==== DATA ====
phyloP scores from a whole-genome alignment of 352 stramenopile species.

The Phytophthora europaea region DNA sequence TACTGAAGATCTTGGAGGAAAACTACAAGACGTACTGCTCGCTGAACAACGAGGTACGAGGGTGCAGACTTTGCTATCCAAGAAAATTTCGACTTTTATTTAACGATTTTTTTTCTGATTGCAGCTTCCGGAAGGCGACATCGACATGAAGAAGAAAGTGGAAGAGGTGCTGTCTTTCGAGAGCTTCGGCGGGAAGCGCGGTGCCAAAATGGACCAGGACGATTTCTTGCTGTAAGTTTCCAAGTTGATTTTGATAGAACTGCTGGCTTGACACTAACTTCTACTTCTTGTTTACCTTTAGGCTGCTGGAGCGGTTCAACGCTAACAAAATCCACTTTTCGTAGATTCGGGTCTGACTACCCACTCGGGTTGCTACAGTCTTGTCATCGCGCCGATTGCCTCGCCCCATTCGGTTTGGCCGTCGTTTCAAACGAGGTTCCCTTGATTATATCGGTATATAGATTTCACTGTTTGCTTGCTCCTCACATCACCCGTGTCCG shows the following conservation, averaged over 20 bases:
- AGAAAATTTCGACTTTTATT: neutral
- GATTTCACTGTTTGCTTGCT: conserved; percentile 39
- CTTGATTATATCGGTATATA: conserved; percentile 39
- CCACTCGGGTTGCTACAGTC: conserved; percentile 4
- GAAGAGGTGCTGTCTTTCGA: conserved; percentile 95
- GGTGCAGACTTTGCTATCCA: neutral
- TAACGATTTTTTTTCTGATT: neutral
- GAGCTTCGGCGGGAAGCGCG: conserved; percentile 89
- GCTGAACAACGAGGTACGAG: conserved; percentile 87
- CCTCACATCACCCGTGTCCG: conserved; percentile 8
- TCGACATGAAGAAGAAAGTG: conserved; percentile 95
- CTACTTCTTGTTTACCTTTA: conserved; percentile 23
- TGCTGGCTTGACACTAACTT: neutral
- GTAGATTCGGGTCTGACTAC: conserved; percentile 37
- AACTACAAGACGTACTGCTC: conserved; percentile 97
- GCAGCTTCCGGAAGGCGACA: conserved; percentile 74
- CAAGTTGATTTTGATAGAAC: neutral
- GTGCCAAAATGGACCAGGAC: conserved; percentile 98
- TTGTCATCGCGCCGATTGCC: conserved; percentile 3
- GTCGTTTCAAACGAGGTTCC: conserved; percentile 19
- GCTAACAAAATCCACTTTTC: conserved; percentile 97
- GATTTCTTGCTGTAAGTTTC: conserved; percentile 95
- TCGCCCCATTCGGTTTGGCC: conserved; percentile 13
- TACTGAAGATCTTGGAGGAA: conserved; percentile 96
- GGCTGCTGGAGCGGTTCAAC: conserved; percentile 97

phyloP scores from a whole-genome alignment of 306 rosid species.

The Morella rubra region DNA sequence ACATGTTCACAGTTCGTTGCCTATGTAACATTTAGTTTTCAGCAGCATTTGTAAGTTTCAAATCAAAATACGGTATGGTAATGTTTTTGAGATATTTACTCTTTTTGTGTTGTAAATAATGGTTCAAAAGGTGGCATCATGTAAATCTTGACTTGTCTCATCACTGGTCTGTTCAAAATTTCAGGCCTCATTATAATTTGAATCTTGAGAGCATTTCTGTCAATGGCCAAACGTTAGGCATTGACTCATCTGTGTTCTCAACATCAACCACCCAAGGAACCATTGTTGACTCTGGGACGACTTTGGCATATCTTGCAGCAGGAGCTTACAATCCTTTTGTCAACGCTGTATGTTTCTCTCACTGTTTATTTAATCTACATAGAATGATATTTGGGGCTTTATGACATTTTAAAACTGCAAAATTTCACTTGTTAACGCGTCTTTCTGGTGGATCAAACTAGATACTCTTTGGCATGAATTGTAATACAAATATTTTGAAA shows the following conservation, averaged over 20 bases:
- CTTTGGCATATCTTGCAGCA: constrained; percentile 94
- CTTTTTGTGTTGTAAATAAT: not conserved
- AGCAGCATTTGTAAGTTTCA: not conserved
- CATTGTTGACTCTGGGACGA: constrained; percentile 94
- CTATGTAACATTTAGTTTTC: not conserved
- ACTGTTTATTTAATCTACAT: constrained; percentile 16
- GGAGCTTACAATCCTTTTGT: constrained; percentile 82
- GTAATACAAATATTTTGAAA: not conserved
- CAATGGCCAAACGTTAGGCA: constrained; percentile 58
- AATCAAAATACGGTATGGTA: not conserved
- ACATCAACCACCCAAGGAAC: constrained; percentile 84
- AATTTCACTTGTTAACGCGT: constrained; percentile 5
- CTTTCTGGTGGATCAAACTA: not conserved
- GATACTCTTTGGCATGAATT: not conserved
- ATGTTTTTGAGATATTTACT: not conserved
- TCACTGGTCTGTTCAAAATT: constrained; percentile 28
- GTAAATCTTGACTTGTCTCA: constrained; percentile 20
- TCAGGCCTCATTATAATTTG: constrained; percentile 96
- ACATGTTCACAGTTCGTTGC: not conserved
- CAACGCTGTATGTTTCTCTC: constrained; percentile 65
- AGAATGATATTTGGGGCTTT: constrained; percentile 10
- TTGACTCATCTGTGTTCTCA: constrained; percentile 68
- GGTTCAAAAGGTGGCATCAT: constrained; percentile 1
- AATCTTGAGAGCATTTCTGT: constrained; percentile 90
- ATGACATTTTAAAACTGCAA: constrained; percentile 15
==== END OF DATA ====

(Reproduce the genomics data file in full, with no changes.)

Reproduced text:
phyloP scores from a whole-genome alignment of 352 stramenopile species.

The Phytophthora europaea region DNA sequence TACTGAAGATCTTGGAGGAAAACTACAAGACGTACTGCTCGCTGAACAACGAGGTACGAGGGTGCAGACTTTGCTATCCAAGAAAATTTCGACTTTTATTTAACGATTTTTTTTCTGATTGCAGCTTCCGGAAGGCGACATCGACATGAAGAAGAAAGTGGAAGAGGTGCTGTCTTTCGAGAGCTTCGGCGGGAAGCGCGGTGCCAAAATGGACCAGGACGATTTCTTGCTGTAAGTTTCCAAGTTGATTTTGATAGAACTGCTGGCTTGACACTAACTTCTACTTCTTGTTTACCTTTAGGCTGCTGGAGCGGTTCAACGCTAACAAAATCCACTTTTCGTAGATTCGGGTCTGACTACCCACTCGGGTTGCTACAGTCTTGTCATCGCGCCGATTGCCTCGCCCCATTCGGTTTGGCCGTCGTTTCAAACGAGGTTCCCTTGATTATATCGGTATATAGATTTCACTGTTTGCTTGCTCCTCACATCACCCGTGTCCG shows the following conservation, averaged over 20 bases:
- AGAAAATTTCGACTTTTATT: neutral
- GATTTCACTGTTTGCTTGCT: conserved; percentile 39
- CTTGATTATATCGGTATATA: conserved; percentile 39
- CCACTCGGGTTGCTACAGTC: conserved; percentile 4
- GAAGAGGTGCTGTCTTTCGA: conserved; percentile 95
- GGTGCAGACTTTGCTATCCA: neutral
- TAACGATTTTTTTTCTGATT: neutral
- GAGCTTCGGCGGGAAGCGCG: conserved; percentile 89
- GCTGAACAACGAGGTACGAG: conserved; percentile 87
- CCTCACATCACCCGTGTCCG: conserved; percentile 8
- TCGACATGAAGAAGAAAGTG: conserved; percentile 95
- CTACTTCTTGTTTACCTTTA: conserved; percentile 23
- TGCTGGCTTGACACTAACTT: neutral
- GTAGATTCGGGTCTGACTAC: conserved; percentile 37
- AACTACAAGACGTACTGCTC: conserved; percentile 97
- GCAGCTTCCGGAAGGCGACA: conserved; percentile 74
- CAAGTTGATTTTGATAGAAC: neutral
- GTGCCAAAATGGACCAGGAC: conserved; percentile 98
- TTGTCATCGCGCCGATTGCC: conserved; percentile 3
- GTCGTTTCAAACGAGGTTCC: conserved; percentile 19
- GCTAACAAAATCCACTTTTC: conserved; percentile 97
- GATTTCTTGCTGTAAGTTTC: conserved; percentile 95
- TCGCCCCATTCGGTTTGGCC: conserved; percentile 13
- TACTGAAGATCTTGGAGGAA: conserved; percentile 96
- GGCTGCTGGAGCGGTTCAAC: conserved; percentile 97

phyloP scores from a whole-genome alignment of 306 rosid species.

The Morella rubra region DNA sequence ACATGTTCACAGTTCGTTGCCTATGTAACATTTAGTTTTCAGCAGCATTTGTAAGTTTCAAATCAAAATACGGTATGGTAATGTTTTTGAGATATTTACTCTTTTTGTGTTGTAAATAATGGTTCAAAAGGTGGCATCATGTAAATCTTGACTTGTCTCATCACTGGTCTGTTCAAAATTTCAGGCCTCATTATAATTTGAATCTTGAGAGCATTTCTGTCAATGGCCAAACGTTAGGCATTGACTCATCTGTGTTCTCAACATCAACCACCCAAGGAACCATTGTTGACTCTGGGACGACTTTGGCATATCTTGCAGCAGGAGCTTACAATCCTTTTGTCAACGCTGTATGTTTCTCTCACTGTTTATTTAATCTACATAGAATGATATTTGGGGCTTTATGACATTTTAAAACTGCAAAATTTCACTTGTTAACGCGTCTTTCTGGTGGATCAAACTAGATACTCTTTGGCATGAATTGTAATACAAATATTTTGAAA shows the following conservation, averaged over 20 bases:
- CTTTGGCATATCTTGCAGCA: constrained; percentile 94
- CTTTTTGTGTTGTAAATAAT: not conserved
- AGCAGCATTTGTAAGTTTCA: not conserved
- CATTGTTGACTCTGGGACGA: constrained; percentile 94
- CTATGTAACATTTAGTTTTC: not conserved
- ACTGTTTATTTAATCTACAT: constrained; percentile 16
- GGAGCTTACAATCCTTTTGT: constrained; percentile 82
- GTAATACAAATATTTTGAAA: not conserved
- CAATGGCCAAACGTTAGGCA: constrained; percentile 58
- AATCAAAATACGGTATGGTA: not conserved
- ACATCAACCACCCAAGGAAC: constrained; percentile 84
- AATTTCACTTGTTAACGCGT: constrained; percentile 5
- CTTTCTGGTGGATCAAACTA: not conserved
- GATACTCTTTGGCATGAATT: not conserved
- ATGTTTTTGAGATATTTACT: not conserved
- TCACTGGTCTGTTCAAAATT: constrained; percentile 28
- GTAAATCTTGACTTGTCTCA: constrained; percentile 20
- TCAGGCCTCATTATAATTTG: constrained; percentile 96
- ACATGTTCACAGTTCGTTGC: not conserved
- CAACGCTGTATGTTTCTCTC: constrained; percentile 65
- AGAATGATATTTGGGGCTTT: constrained; percentile 10
- TTGACTCATCTGTGTTCTCA: constrained; percentile 68
- GGTTCAAAAGGTGGCATCAT: constrained; percentile 1
- AATCTTGAGAGCATTTCTGT: constrained; percentile 90
- ATGACATTTTAAAACTGCAA: constrained; percentile 15